Convert Hexadecimal to Binary or Decimal

Convert Hexadecimal to Binary or Decimal
How do you change those funny numbers and letters to something you or your computer can understand? Converting hexadecimal to binary is very easy, which is why hexadecimal has been adopted in some programming languages. Converting to decimal is a little more involved, but once you’ve got it it’s easy to repeat for any number.

Part 1 of 3: Converting Hexadecimal to Binary

1. Convert each hexadecimal digit to four binary digits

Convert each hexadecimal digit to four binary digits. Hexadecimal was adopted in the first place because it’s so easy to convert between the two. Essentially, hexadecimal is used as a way to display binary information in a shorter string. This chart is all you need to convert from one to the other:

Hexadecimal
Binary

 

0

0000

 

1

0001

 

2

0010

 

3

0011

 

4

0100

 

5

0101

 

6

0110

 

7

0111

 

8

1000

 

9

1001

 

A

1010

 

B

1011

 

C

1100

 

D

1101

 

E

1110

 

F

1111

2. Try it yourself

Try it yourself. It really is as simple as changing the digit into the four equivalent binary digits. Here are a few hex numbers for you to convert. Highlight the invisible text to the right of the equal sign to check your work:

A23 = 1010 0010 0011

BEE = 1011 1110 1110

70C558 = 0111 0000 1100 0101 0101 1000

3. Understand why this works

Understand why this works. In the “base two” binary system, n binary digits can be used to represent 2 different numbers. For example, with four binary digits, you can represent 2 = 16 different numbers. Since hexadecimal is a base sixteen system, a one digit number can be used to represent 16 = 16 different numbers. This makes conversion between the two systems extremely easy.

You can also think of this as the counting systems “flipping over” to another digit at the same time. Hexadecimal counts “…D, E, F, 10” at the same time binary counts “1101, 1110, 1111, 10000”.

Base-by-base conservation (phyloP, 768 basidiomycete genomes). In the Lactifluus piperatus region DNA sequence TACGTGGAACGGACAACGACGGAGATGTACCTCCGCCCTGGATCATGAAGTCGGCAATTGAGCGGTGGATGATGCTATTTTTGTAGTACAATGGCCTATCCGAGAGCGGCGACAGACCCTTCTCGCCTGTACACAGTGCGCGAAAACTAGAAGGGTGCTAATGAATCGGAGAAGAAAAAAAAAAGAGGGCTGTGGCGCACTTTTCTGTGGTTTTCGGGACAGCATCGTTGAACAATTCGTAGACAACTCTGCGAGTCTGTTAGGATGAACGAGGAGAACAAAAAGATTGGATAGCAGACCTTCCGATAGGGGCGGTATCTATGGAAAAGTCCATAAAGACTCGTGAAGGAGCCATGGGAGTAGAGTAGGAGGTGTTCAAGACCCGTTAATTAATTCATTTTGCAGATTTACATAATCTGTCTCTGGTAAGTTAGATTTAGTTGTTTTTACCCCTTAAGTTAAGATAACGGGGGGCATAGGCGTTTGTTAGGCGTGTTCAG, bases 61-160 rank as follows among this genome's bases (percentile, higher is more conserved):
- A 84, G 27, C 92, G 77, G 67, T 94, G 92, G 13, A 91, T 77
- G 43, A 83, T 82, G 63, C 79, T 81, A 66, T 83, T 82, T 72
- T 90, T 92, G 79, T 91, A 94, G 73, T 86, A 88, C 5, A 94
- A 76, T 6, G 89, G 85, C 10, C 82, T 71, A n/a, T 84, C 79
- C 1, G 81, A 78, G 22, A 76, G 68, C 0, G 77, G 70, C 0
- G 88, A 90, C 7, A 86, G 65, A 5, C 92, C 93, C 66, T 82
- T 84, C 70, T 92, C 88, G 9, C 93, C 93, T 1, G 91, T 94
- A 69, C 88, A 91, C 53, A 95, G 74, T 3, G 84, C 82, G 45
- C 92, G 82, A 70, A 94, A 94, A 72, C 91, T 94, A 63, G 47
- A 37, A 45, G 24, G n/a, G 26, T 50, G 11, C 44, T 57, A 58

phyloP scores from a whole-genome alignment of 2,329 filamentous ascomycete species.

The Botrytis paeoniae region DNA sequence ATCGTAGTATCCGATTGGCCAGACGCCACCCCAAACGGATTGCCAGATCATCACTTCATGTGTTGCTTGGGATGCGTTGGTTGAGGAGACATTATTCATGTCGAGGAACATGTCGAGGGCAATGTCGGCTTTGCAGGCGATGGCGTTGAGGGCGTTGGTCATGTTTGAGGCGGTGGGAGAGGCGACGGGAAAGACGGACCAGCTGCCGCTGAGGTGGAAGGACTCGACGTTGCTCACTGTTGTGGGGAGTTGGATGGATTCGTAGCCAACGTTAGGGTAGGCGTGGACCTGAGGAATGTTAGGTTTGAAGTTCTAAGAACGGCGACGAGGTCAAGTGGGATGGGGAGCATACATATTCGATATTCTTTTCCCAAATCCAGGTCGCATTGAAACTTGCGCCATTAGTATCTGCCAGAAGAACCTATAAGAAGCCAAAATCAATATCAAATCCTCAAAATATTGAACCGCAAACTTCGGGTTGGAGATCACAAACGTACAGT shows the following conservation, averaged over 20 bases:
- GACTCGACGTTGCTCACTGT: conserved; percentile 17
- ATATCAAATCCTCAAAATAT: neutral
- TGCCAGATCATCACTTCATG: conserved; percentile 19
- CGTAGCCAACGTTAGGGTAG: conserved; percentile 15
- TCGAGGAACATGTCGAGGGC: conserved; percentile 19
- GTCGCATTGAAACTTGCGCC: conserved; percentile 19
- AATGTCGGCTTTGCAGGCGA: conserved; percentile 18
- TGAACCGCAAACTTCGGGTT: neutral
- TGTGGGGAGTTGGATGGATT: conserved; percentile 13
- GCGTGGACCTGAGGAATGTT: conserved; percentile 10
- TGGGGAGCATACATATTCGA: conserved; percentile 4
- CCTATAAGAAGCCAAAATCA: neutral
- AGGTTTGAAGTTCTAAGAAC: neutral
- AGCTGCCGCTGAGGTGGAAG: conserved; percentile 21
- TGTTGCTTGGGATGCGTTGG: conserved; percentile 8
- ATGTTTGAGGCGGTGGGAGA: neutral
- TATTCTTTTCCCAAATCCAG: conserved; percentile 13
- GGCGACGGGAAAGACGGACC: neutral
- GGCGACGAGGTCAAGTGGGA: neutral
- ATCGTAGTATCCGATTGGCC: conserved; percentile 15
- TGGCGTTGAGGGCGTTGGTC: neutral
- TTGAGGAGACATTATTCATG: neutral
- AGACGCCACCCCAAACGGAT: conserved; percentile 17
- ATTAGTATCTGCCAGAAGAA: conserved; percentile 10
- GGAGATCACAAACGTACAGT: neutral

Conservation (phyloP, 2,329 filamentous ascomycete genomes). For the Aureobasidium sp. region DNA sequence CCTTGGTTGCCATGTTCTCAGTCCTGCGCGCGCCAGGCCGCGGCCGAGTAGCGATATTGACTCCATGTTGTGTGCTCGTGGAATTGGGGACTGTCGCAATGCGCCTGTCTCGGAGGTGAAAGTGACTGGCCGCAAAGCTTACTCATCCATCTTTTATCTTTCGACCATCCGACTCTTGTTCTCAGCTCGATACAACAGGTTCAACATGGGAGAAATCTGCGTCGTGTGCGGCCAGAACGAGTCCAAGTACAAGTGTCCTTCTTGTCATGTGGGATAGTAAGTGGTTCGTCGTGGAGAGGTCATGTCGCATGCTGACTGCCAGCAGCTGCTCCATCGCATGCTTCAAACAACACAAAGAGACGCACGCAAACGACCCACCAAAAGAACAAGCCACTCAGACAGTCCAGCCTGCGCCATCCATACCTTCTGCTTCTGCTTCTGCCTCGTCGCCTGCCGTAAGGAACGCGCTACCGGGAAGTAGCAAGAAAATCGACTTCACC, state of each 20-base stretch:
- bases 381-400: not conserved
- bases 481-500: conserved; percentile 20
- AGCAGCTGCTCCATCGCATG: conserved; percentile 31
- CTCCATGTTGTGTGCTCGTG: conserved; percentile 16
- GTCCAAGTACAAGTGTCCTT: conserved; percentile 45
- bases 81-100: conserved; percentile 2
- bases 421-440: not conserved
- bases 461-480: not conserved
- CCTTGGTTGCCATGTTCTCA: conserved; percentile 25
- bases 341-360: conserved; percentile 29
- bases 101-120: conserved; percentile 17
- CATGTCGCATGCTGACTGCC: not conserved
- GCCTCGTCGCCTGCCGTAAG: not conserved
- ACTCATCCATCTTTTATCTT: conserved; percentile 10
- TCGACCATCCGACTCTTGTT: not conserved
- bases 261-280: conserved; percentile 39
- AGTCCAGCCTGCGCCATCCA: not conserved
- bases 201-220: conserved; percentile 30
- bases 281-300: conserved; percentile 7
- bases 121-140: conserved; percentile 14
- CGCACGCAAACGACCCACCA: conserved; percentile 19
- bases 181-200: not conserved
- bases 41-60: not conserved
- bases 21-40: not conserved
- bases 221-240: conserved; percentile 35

Part 2 of 3: Converting Hexadecimal to Decimal

1. Review how base ten works

Review how base ten works. You use decimal notation every day without having to stop and think about the meaning, but when you first learned it, your parent or teacher might have explained it to you in more detail. A quick review of how ordinary numbers are written will help you convert the number:

Each digit in a decimal number is in a certain “place.” Moving from right to left, there’s the “ones place,” “tens place,” “hundreds place,” and so on. The digit 3 just means 3 if it’s in the ones place, but it represents 30 when located in the tens place, and 300 in the hundreds place.
To put it mathematically, the “places” represent 10, 10, 10, and so on. This is why this system is called “base ten,” or “decimal” after the Latin word for “tenth.”

2. Write a decimal number as an addition problem

Write a decimal number as an addition problem. This will probably seem obvious, but it’s the same process we’ll use to convert a hexadecimal number, so it’s a good starting point. Let’s rewrite the number 480,13710. (Remember, the subscript 10 tells us the number is written in base ten.):

Starting with the rightmost digit, 7 = 7 x 10, or 7 x 1
Moving left, 3 = 3 x 10, or 3 x 10